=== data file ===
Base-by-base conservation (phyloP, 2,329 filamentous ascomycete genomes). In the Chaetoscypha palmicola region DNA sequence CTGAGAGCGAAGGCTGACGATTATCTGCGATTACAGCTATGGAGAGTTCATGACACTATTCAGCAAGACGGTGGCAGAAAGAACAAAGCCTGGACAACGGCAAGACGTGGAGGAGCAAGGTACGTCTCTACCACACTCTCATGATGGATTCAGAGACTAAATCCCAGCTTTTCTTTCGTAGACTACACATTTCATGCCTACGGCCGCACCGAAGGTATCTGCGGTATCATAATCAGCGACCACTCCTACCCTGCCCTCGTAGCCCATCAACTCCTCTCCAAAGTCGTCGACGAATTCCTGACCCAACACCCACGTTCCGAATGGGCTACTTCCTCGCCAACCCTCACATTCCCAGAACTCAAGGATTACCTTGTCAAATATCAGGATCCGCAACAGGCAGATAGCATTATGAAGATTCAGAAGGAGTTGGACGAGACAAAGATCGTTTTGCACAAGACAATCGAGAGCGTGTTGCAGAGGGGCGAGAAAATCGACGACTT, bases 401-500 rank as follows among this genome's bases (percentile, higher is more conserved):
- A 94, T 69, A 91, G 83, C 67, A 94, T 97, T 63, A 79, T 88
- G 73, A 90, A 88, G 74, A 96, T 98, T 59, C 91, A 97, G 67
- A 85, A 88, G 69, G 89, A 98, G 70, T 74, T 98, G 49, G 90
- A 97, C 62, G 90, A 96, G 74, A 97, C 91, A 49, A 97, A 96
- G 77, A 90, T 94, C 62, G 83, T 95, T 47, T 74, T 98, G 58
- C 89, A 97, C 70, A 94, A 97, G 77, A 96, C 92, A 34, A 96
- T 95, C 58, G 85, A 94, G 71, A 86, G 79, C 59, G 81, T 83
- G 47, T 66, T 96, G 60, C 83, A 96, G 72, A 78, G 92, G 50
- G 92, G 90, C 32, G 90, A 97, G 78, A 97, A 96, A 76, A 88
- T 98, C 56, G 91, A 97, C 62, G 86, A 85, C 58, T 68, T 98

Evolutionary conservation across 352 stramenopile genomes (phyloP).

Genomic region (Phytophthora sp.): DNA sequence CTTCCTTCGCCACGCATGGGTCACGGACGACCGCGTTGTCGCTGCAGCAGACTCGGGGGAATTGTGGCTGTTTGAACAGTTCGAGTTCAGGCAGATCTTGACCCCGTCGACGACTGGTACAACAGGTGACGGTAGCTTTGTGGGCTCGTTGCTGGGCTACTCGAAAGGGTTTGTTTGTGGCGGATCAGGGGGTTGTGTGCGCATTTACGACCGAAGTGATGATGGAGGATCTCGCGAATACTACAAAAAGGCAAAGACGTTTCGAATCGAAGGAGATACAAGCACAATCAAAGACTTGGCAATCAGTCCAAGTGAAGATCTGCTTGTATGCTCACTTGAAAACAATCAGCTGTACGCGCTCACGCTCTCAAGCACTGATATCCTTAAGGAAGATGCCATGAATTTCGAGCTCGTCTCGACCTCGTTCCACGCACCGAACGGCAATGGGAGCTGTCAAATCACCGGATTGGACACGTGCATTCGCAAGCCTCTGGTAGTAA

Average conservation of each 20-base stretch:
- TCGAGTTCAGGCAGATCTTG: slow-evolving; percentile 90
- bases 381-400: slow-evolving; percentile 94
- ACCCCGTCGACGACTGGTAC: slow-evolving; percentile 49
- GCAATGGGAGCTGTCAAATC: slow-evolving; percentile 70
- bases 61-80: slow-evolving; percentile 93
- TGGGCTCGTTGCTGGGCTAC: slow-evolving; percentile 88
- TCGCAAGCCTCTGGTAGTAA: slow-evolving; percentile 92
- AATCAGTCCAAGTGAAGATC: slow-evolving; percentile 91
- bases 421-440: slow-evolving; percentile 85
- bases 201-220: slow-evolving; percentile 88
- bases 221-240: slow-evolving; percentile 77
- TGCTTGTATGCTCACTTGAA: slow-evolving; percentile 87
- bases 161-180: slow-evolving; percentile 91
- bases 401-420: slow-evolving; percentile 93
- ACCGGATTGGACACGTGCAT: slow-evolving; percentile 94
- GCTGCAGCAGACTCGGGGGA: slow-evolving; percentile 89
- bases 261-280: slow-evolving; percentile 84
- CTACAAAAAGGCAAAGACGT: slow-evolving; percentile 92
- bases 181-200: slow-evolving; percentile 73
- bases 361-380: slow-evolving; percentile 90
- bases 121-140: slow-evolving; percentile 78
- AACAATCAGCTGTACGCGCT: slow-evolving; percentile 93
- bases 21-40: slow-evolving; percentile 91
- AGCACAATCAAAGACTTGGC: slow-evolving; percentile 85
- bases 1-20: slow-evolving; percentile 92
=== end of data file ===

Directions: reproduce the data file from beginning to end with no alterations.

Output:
Base-by-base conservation (phyloP, 2,329 filamentous ascomycete genomes). In the Chaetoscypha palmicola region DNA sequence CTGAGAGCGAAGGCTGACGATTATCTGCGATTACAGCTATGGAGAGTTCATGACACTATTCAGCAAGACGGTGGCAGAAAGAACAAAGCCTGGACAACGGCAAGACGTGGAGGAGCAAGGTACGTCTCTACCACACTCTCATGATGGATTCAGAGACTAAATCCCAGCTTTTCTTTCGTAGACTACACATTTCATGCCTACGGCCGCACCGAAGGTATCTGCGGTATCATAATCAGCGACCACTCCTACCCTGCCCTCGTAGCCCATCAACTCCTCTCCAAAGTCGTCGACGAATTCCTGACCCAACACCCACGTTCCGAATGGGCTACTTCCTCGCCAACCCTCACATTCCCAGAACTCAAGGATTACCTTGTCAAATATCAGGATCCGCAACAGGCAGATAGCATTATGAAGATTCAGAAGGAGTTGGACGAGACAAAGATCGTTTTGCACAAGACAATCGAGAGCGTGTTGCAGAGGGGCGAGAAAATCGACGACTT, bases 401-500 rank as follows among this genome's bases (percentile, higher is more conserved):
- A 94, T 69, A 91, G 83, C 67, A 94, T 97, T 63, A 79, T 88
- G 73, A 90, A 88, G 74, A 96, T 98, T 59, C 91, A 97, G 67
- A 85, A 88, G 69, G 89, A 98, G 70, T 74, T 98, G 49, G 90
- A 97, C 62, G 90, A 96, G 74, A 97, C 91, A 49, A 97, A 96
- G 77, A 90, T 94, C 62, G 83, T 95, T 47, T 74, T 98, G 58
- C 89, A 97, C 70, A 94, A 97, G 77, A 96, C 92, A 34, A 96
- T 95, C 58, G 85, A 94, G 71, A 86, G 79, C 59, G 81, T 83
- G 47, T 66, T 96, G 60, C 83, A 96, G 72, A 78, G 92, G 50
- G 92, G 90, C 32, G 90, A 97, G 78, A 97, A 96, A 76, A 88
- T 98, C 56, G 91, A 97, C 62, G 86, A 85, C 58, T 68, T 98

Evolutionary conservation across 352 stramenopile genomes (phyloP).

Genomic region (Phytophthora sp.): DNA sequence CTTCCTTCGCCACGCATGGGTCACGGACGACCGCGTTGTCGCTGCAGCAGACTCGGGGGAATTGTGGCTGTTTGAACAGTTCGAGTTCAGGCAGATCTTGACCCCGTCGACGACTGGTACAACAGGTGACGGTAGCTTTGTGGGCTCGTTGCTGGGCTACTCGAAAGGGTTTGTTTGTGGCGGATCAGGGGGTTGTGTGCGCATTTACGACCGAAGTGATGATGGAGGATCTCGCGAATACTACAAAAAGGCAAAGACGTTTCGAATCGAAGGAGATACAAGCACAATCAAAGACTTGGCAATCAGTCCAAGTGAAGATCTGCTTGTATGCTCACTTGAAAACAATCAGCTGTACGCGCTCACGCTCTCAAGCACTGATATCCTTAAGGAAGATGCCATGAATTTCGAGCTCGTCTCGACCTCGTTCCACGCACCGAACGGCAATGGGAGCTGTCAAATCACCGGATTGGACACGTGCATTCGCAAGCCTCTGGTAGTAA

Average conservation of each 20-base stretch:
- TCGAGTTCAGGCAGATCTTG: slow-evolving; percentile 90
- bases 381-400: slow-evolving; percentile 94
- ACCCCGTCGACGACTGGTAC: slow-evolving; percentile 49
- GCAATGGGAGCTGTCAAATC: slow-evolving; percentile 70
- bases 61-80: slow-evolving; percentile 93
- TGGGCTCGTTGCTGGGCTAC: slow-evolving; percentile 88
- TCGCAAGCCTCTGGTAGTAA: slow-evolving; percentile 92
- AATCAGTCCAAGTGAAGATC: slow-evolving; percentile 91
- bases 421-440: slow-evolving; percentile 85
- bases 201-220: slow-evolving; percentile 88
- bases 221-240: slow-evolving; percentile 77
- TGCTTGTATGCTCACTTGAA: slow-evolving; percentile 87
- bases 161-180: slow-evolving; percentile 91
- bases 401-420: slow-evolving; percentile 93
- ACCGGATTGGACACGTGCAT: slow-evolving; percentile 94
- GCTGCAGCAGACTCGGGGGA: slow-evolving; percentile 89
- bases 261-280: slow-evolving; percentile 84
- CTACAAAAAGGCAAAGACGT: slow-evolving; percentile 92
- bases 181-200: slow-evolving; percentile 73
- bases 361-380: slow-evolving; percentile 90
- bases 121-140: slow-evolving; percentile 78
- AACAATCAGCTGTACGCGCT: slow-evolving; percentile 93
- bases 21-40: slow-evolving; percentile 91
- AGCACAATCAAAGACTTGGC: slow-evolving; percentile 85
- bases 1-20: slow-evolving; percentile 92